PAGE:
- The Washington Times - Sunday, August 10, 2014

RICHMOND — Washington Redskins wide receiver Ryan Grant drives a used BMW with low mileage that he got for a reasonable price. He has an agent but manages his own finances, foregoing most luxuries and sticking to a budget. “Just live like I lived in college,” he says.

The Redskins’ fifth-round draft pick arrived at training camp with an all-business mindset because, well, he has a business management degree from Tulane. He hopes to work in the oil industry or manage a retail store, but only after his blooming NFL career ends.

Grant has been one of the most impressive rookies in training camp so far. He has sure hands and runs crisp routes, and he caught three passes for 37 yards in Washington’s 23-6 victory over the New England Patriots in the preseason opener.

But perhaps what most stands out about the rookie wide receiver is his demeanor: quiet, focused and mature beyond his years.

“He doesn’t mess around,” first-year coach Jay Gruden said Thursday. “He’s a focused individual, one of the more focused players I’ve seen in a while.”

After Sunday morning’s practice, Grant stayed on the field to run a few more routes and catch passes from Robert Griffin III. As the only draft pick among the team’s four rookie wide receivers, the 23-year-old has an inside track to a spot on the 53-man roster. But that hasn’t changed his approach.

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“I feel like I’ve been underrated my whole life,” he said, “so I kind of walk around with a chip on my shoulder.”

Grant grew up in Beaumont, Texas, and played on the offensive line in his pee-wee league, a punishment for signing up late. The following year, Grant signed up on time, and his coaches moved him accordingly. He was primarily a wide receiver and has made receiving his focus ever since.

The Redskins’ coaching staff has praised Grant for his route-running ability, which he attributes to his past position coaches at Beaumont Westbrook High School and then Tulane. Grant’s head coach in college, Curtis Johnson, was the wide receivers coach at Miami when Santana Moss played there. Moss said the training is clear.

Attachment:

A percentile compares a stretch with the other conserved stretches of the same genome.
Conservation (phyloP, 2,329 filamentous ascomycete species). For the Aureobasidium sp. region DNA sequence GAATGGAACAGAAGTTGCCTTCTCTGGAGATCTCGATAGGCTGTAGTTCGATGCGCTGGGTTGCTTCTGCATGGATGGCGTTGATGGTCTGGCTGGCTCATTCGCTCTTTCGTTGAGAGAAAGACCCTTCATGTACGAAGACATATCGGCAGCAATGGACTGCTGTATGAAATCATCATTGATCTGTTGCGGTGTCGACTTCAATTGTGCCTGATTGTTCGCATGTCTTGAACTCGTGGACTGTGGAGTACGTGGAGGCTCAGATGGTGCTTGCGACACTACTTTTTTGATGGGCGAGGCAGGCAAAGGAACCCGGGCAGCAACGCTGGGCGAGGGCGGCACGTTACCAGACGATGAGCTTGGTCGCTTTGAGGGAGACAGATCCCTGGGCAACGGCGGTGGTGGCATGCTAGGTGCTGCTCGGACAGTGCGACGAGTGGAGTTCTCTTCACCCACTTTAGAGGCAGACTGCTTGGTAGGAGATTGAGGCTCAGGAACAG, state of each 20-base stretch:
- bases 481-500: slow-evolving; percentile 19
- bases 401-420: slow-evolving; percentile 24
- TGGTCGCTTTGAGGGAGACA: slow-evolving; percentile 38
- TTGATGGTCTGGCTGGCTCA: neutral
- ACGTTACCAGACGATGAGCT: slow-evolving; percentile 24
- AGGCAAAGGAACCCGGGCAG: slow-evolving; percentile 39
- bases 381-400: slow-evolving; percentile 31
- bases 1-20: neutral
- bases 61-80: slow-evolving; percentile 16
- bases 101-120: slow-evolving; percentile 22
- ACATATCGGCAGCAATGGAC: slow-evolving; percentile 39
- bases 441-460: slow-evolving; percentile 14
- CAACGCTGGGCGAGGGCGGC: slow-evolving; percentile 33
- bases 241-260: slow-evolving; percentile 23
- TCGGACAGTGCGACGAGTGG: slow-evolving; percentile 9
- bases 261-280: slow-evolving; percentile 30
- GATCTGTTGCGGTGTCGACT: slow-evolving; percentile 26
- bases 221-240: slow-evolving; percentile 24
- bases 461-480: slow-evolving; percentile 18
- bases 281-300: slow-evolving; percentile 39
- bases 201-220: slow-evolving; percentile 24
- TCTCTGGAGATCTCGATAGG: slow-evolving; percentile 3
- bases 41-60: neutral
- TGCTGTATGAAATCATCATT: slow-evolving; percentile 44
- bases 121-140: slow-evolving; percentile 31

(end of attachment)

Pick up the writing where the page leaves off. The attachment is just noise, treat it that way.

“You can tell where he comes from,” Moss said. “In training camp you see guys with a lot of potential, but the potential is going to be progress. It’s like they have the potential to play, but they’re not ready. I don’t look at him as a guy that’s not ready. I look at him as a guy who every time he gets his opportunity, he’s making a play.”

The question is whether Grant will get many opportunities. DeSean Jackson, Pierre Garcon and Andre Roberts are entrenched as Washington’s top three wide receivers. Moss, third-year speedster Aldrick Robinson and Leonard Hankerson, who is on the physically-unable-to-perform list, are also competing for spots.

Grant’s chances of making the roster, and his playing time thereafter, may ultimately depend on how many roster spots are reserved for receivers. The Redskins kept five wideouts last season, but they could keep more this year depending on Gruden’s plans for the offense.

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This time, however, the business major isn’t worried about the math of it all.

“I’m not into the media. I’m really not a numbers guy,” Grant said. “I just come out here and try to stand out every day, so they won’t have a reason to cut me.”

• Tom Schad can be reached at tschad@washingtontimes.com.

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